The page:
The low country

© Grigoris A. Miliaresis

In Europe, when we say “low country” we mean Holland, the Netherlands. And of course, geographically speaking we are correct but if we come to the concept of lowness itself, I doubt there is any other country, people or culture where this idea is more pronounced than Japan and the Japanese. This characteristic is so prominent in this country that sometimes I really wonder how it happened and the Japanese didn’t create structures of the most bottom heavy shape there is: the pyramid.  (Even though, they actually did build quite many mounts with a rather similar shape).

Why? It might be because vital room is scarce in this land which, even though larger than most European countries, is 75% uninhabited because of the mountains. Come to think of it, it might be because of the mountains themselves: living among all these mountains, the biggest of which, the emblematic Fuji-san is the perfect image of a triangle, this idea became embedded in the national unconscious of the Japanese and they recreate it in everything: the way they talk, constantly humbling themselves, the way they sit and sleep, the way they built their houses or they way sumo wrestlers build their bodies. Everything is low, close to the ground.

My personal explanation is that living on such an unstable land the Japanese feel the need for some stability; since the ground itself doesn’t provide it, they try to imitate it in their lives like some sort of homeopathic magic, a wishful thinking that will protect them from all those times when the earth moves or when the winds become so strong that they sweep things and lives. For any reason, it’s interesting to watch how this idea of lowness permeates everyday life and how nobody notices it; like here, in a very central, very urban café in the city of Kawasaki, less than ten minutes from Tokyo station.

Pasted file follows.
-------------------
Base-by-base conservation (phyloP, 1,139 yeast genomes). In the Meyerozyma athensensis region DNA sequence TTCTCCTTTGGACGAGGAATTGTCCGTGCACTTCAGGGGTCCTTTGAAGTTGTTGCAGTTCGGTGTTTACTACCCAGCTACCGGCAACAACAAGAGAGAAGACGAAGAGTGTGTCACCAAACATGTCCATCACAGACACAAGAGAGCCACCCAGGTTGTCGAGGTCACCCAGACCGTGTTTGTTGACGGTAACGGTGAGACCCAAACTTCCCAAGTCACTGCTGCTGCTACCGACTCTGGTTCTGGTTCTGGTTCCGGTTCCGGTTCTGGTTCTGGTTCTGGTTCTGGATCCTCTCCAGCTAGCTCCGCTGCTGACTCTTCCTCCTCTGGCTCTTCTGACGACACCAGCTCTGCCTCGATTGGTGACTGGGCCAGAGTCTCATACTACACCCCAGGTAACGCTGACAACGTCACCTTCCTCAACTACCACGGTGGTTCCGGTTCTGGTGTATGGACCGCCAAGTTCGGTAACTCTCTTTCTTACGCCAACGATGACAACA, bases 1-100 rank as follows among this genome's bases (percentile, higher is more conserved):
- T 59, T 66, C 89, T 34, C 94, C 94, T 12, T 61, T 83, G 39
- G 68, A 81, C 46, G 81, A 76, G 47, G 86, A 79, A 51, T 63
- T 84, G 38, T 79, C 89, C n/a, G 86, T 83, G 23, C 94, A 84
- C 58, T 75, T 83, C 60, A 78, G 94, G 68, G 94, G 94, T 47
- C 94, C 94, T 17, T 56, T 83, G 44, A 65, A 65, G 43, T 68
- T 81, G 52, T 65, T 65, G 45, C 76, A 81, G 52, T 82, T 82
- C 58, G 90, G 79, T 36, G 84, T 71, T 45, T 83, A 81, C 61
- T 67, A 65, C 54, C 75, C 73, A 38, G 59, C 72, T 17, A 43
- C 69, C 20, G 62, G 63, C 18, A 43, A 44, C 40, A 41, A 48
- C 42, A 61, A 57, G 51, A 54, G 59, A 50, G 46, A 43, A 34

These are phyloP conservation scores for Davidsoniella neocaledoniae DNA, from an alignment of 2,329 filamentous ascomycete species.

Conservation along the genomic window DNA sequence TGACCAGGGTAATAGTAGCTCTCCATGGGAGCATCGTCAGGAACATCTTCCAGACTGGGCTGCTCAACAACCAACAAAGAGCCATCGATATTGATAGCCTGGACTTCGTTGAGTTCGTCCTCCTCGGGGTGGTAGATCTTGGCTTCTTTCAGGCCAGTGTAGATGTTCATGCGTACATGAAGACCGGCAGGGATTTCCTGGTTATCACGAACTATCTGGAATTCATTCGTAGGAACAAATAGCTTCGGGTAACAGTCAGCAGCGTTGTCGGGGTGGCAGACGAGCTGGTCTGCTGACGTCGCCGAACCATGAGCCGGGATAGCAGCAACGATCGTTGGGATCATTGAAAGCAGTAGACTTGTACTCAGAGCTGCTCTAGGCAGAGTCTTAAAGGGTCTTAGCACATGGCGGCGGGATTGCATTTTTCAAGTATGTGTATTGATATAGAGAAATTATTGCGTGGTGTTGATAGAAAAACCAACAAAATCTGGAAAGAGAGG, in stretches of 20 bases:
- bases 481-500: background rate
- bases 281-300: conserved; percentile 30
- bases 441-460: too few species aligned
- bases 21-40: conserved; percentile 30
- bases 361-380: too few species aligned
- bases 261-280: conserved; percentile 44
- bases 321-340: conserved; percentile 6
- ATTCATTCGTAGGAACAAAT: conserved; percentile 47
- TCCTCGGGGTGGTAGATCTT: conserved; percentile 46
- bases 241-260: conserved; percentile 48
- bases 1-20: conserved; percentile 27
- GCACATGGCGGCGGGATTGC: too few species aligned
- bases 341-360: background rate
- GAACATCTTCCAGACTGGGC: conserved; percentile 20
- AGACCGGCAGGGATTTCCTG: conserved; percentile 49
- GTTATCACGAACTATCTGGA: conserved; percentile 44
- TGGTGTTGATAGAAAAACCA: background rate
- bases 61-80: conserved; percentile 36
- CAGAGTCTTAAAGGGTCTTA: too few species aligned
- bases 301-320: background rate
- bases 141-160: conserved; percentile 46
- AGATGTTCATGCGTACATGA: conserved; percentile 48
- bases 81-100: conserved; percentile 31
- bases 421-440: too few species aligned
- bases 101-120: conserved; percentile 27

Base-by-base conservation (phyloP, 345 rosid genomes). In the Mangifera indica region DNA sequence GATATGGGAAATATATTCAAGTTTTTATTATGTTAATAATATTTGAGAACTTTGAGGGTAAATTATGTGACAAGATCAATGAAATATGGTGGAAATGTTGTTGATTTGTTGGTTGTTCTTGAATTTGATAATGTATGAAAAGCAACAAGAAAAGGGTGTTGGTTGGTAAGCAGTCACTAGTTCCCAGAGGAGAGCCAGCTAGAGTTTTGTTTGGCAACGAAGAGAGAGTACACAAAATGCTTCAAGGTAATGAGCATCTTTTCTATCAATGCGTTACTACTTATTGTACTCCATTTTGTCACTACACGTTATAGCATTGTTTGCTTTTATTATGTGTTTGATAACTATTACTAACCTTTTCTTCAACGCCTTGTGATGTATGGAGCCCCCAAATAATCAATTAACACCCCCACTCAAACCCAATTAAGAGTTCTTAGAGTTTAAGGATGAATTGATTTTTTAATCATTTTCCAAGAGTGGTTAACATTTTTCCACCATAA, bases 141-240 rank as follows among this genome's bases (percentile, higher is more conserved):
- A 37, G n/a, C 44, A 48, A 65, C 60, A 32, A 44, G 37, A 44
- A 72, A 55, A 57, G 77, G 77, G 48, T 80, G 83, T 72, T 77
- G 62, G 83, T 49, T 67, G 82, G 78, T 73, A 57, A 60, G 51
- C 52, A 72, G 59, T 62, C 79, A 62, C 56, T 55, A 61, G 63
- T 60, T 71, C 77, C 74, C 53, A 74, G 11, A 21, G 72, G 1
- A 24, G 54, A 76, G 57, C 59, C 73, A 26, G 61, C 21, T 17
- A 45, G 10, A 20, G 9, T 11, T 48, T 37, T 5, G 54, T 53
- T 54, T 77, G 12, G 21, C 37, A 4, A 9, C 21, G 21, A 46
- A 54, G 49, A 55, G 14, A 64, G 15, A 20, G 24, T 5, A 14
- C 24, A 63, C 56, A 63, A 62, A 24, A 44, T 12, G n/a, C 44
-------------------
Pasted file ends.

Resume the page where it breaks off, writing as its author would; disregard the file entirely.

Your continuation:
Grigoris A. Miliaresis is a journalist and translator. He has worked for many newspapers, magazines and publishing houses and specializes in the Internet, the martial arts and Japan where he has been living for the last few years. 


Γρηγόρης Μηλιαρέσης
Γρηγόρης Μηλιαρέσης
Δημοσιογράφος και μεταφραστής. Έχει συνεργαστεί με πλειάδα εφημερίδων, περιοδικών (τόσο του γενικού όσο και του ειδικού τύπου) και εκδοτικών οίκων και με ειδίκευση στο Ίντερνετ, τις πολεμικές τέχνες και την Ιαπωνία όπου και ζει τα τελευταία χρόνια. Από το 2012 μέχρι το 2016 έγραφε την εβδομαδιαία στήλη στο "Γράμματα από έναν αιωρούμενο κόσμο" και το 2020 κυκλοφόρησε το ομότιτλο βιβλίο του. Περισσότερα στη συνέντευξη που είχε δώσει στο

Η αναδημοσίευση περιεχομένου του (φωτογραφιών, κειμένου, γραφικών) δεν επιτρέπεται χωρίς την εκ των προτέρων έγγραφη άδεια του


Japan drinks and goes home (*)

They drink. A lot. They drink at festivals, at restaurants and cafés, at karaoke parlors, at onsen, at bars, clubs, on the street, at...

In the shadow of the Buddha

It’s been almost five years since I found myself for the first time in the Kotoku-in temple in Kamakura and, after doing the small...

The day of the rooster

Casual visitors passing in front of the Otori Jinja, the Shinto shrine in the Senzoku area of the Taito municipality of Tokyo, ten minutes...


If you talk with those standing and selling “The Big Issue” in the western entrance of Shinjuku Station they will tell you with certainty...

Blunt edge technologies

“These photos are why I'm trapped in Tokyo forever” is the title of an essay that was published recently, first in “Medium” and then...


I fell in love with the Japanese folk festivals/fairs (matsuri) as soon as I saw my first one. First of all it’s the colors...

Rice and foxes

If there was ever a popularity contest for deities in Japan, the contestants would be three: the “saints” Kanon Bosatsu and Jizo Bosatsu from...

The silver city

It was first put on the map by the founder of the Tokugawa shogunate, Ieyasu when he decided that the country he managed to...